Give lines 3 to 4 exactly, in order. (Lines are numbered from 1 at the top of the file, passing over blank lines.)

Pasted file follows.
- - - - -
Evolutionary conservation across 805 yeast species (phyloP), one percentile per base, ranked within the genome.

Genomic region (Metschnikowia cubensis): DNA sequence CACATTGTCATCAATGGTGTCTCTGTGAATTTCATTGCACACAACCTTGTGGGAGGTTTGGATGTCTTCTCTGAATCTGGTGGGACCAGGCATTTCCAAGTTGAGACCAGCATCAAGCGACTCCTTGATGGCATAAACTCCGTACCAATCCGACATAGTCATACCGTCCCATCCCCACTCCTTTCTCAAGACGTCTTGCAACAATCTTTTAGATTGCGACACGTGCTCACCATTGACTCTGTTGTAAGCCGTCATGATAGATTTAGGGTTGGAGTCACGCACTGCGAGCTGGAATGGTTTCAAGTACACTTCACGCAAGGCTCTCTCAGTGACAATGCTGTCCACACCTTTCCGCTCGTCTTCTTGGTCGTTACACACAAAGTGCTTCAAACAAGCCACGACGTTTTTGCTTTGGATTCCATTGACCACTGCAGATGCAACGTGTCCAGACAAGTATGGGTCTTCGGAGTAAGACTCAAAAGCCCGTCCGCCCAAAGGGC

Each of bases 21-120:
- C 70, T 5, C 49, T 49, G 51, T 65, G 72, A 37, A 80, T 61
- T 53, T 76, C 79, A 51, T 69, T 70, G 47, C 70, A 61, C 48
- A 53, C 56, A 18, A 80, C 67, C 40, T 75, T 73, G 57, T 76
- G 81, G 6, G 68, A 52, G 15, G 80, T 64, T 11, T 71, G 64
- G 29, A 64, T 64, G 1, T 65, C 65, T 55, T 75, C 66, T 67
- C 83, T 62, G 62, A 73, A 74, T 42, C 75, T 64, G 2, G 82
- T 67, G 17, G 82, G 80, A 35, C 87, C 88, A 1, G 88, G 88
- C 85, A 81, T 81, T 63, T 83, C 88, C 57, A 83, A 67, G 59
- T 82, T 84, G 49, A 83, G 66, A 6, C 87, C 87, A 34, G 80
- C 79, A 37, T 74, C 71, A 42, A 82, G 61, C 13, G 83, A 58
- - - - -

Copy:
Each of bases 21-120:
- C 70, T 5, C 49, T 49, G 51, T 65, G 72, A 37, A 80, T 61